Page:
VR Explorer

I only recently jumped on the VR (Virtual Reality) bandwagon by purchase of a cheap Gear VR headset that uses my smartphone for rudimentary VR. It has convinced me of the tech’s future.

The first thing I did was explore via the VISO Places app. It is essentially Google Earth for VR. I can name any place in the world or any street in the US and suddenly I’m there, free to look in any direction. I have seen Tokyo,  Vegas, and ancient ruins. I retraced my steps from a trip to Ireland 20 years ago. I visited some old family houses and saw the changes the new owners have made in recent years. Fascinating, with endless possibilities!

Next, I experimented with a handful of interactive experiences. Time Machine VR and Ocean Rift (demo) offered a sense of scale as aquatic dinosaurs swam by or a great white approached a diving cage. Star Wars: Droid Repair Bay showed what it’s like to interact with vividly detailed and well animated characters in a virtual environment. SketchFab let me view animated 3D models from many angles.

But my favorite step into the world of VR has been joining the development side. Though I am still learning how to avoid skews and errors, Kuula’s 360 image sharing service and Microsoft’s ICE (Image Composite Editor) or Hugin stitcher software have enabled me to craft my own virtual reality scenes by combining screenshots from video games. These past two weeks, I have produced spherical VR images for ancient Alexandria and Memphis in Egypt during the Roman occupation, for Minas Morgul and other settings in Tolkien’s Middle Earth, for a cartoonish land of pirates, and the Himalayas of Nepal. With a VR headset, anyone can step into these settings and look all around in wonder. Here is my growing collection of VR scenes:

https://kuula.co/profile/hallower1980

Not every game is amenable to creation of these VR translations. I have so far failed to translate the beautiful environments of For Honor and Star Wars: Battlefront. And I have yet to attempt VR translation with real photography, though it is practiced by many others (realtors, foremost). But this has become a rewarding hobby.

Has anyone else dipped their toes into VR or AR?

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17 thoughts on “VR Explorer”

  1. Aaron Miller:
    Has anyone else dipped their toes into VR or AR?

    Yes, way too early.  I try to stay ahead of the curve, but in this case I don’t think there was even a mark on the graph paper.

    In 1988 I wrote a paper, “Through the Looking Glass”, which argued that virtual reality would become the paradigm that would eventually supplant the desktop metaphor which was then becoming widespread in the computer industry.  I made the case that Autodesk, as the leading supplier of modelling software, then expanding into 3D, was in a perfect position to lead this revolution, since we already had the tools, either in the market or the lab, which would allow people to build the 3D environments with which virtual reality users would interact and, in turn, could pioneer virtual reality as the interface designers could use to build and manipulate such models.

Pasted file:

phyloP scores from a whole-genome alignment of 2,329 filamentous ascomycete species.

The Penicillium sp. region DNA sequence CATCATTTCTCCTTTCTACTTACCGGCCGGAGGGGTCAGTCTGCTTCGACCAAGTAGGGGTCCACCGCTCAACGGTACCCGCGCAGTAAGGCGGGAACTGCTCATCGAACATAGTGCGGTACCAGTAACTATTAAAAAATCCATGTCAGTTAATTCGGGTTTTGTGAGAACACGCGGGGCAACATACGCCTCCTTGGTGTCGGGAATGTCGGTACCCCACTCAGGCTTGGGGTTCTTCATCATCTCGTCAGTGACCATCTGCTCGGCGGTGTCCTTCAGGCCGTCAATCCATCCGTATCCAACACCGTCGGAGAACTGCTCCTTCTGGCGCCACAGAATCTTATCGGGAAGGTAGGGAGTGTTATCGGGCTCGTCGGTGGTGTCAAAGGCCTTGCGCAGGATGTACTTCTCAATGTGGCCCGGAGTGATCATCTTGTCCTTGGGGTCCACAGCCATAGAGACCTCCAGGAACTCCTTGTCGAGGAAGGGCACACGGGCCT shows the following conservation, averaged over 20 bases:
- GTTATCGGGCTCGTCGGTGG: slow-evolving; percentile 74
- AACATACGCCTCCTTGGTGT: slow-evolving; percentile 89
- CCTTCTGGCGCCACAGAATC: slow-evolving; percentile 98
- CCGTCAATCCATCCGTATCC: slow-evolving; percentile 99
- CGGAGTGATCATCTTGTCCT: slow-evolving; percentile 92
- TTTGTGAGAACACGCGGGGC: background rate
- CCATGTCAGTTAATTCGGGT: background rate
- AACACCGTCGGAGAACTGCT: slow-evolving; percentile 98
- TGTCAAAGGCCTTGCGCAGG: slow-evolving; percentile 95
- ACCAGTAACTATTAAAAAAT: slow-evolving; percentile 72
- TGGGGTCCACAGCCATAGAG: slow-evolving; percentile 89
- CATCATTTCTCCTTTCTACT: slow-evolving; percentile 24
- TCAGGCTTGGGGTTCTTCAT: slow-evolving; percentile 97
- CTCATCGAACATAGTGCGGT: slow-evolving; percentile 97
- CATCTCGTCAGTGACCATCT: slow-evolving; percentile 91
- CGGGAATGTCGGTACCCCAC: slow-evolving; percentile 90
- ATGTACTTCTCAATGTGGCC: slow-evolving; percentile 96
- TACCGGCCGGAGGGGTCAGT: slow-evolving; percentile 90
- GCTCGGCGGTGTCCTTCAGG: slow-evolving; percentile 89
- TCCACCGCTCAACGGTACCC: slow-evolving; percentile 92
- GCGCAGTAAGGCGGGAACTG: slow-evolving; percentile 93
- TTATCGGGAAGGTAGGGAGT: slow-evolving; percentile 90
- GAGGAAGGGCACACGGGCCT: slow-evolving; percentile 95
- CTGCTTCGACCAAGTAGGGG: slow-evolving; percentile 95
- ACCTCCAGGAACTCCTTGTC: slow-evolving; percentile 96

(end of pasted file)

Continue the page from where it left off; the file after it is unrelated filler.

I was sufficiently persuasive that we started a small project, the Autodesk Cyberspace Initiative, to develop a basic toolkit that allowed developing virtual reality applications in a hardware-independent manner.  Such applications could take advantage of progress in virtual reality hardware without reprogramming.  We actually shipped the Autodesk Cyberspace Development Kit in February 1993 (easily, Autodesk’s most obscure and least-known product).  It was discontinued shortly thereafter when our new CEO, Carol Bartz, closed the Autodesk Lab which developed and supported it in order to concentrate on the company’s “core compentency” as she saw it.

    Regardless, all of this was doomed to failure,  It was not until the recently-dawning age of Extravagant Computing, with GPUs able to render photorealistic scenes in real time and high-resolution display technology, haptic interfaces, and position sensing that workable virtual reality has become possible.  In the Roaring Twenties, all of the things we dreamed of thirty years ago will become commonplace.

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  2. I got the Samsung VR (Oculus) set when I got my Galaxy S8.  Tried it out, was fun but not compelling to me.

    Part of standing and looking out at new vistas is the journey there. This avoids all that.

    But I can tell the tech is inevitable and one more step to blurring the line between reality and Reality plus 1, and 2 and 3 and i and so on…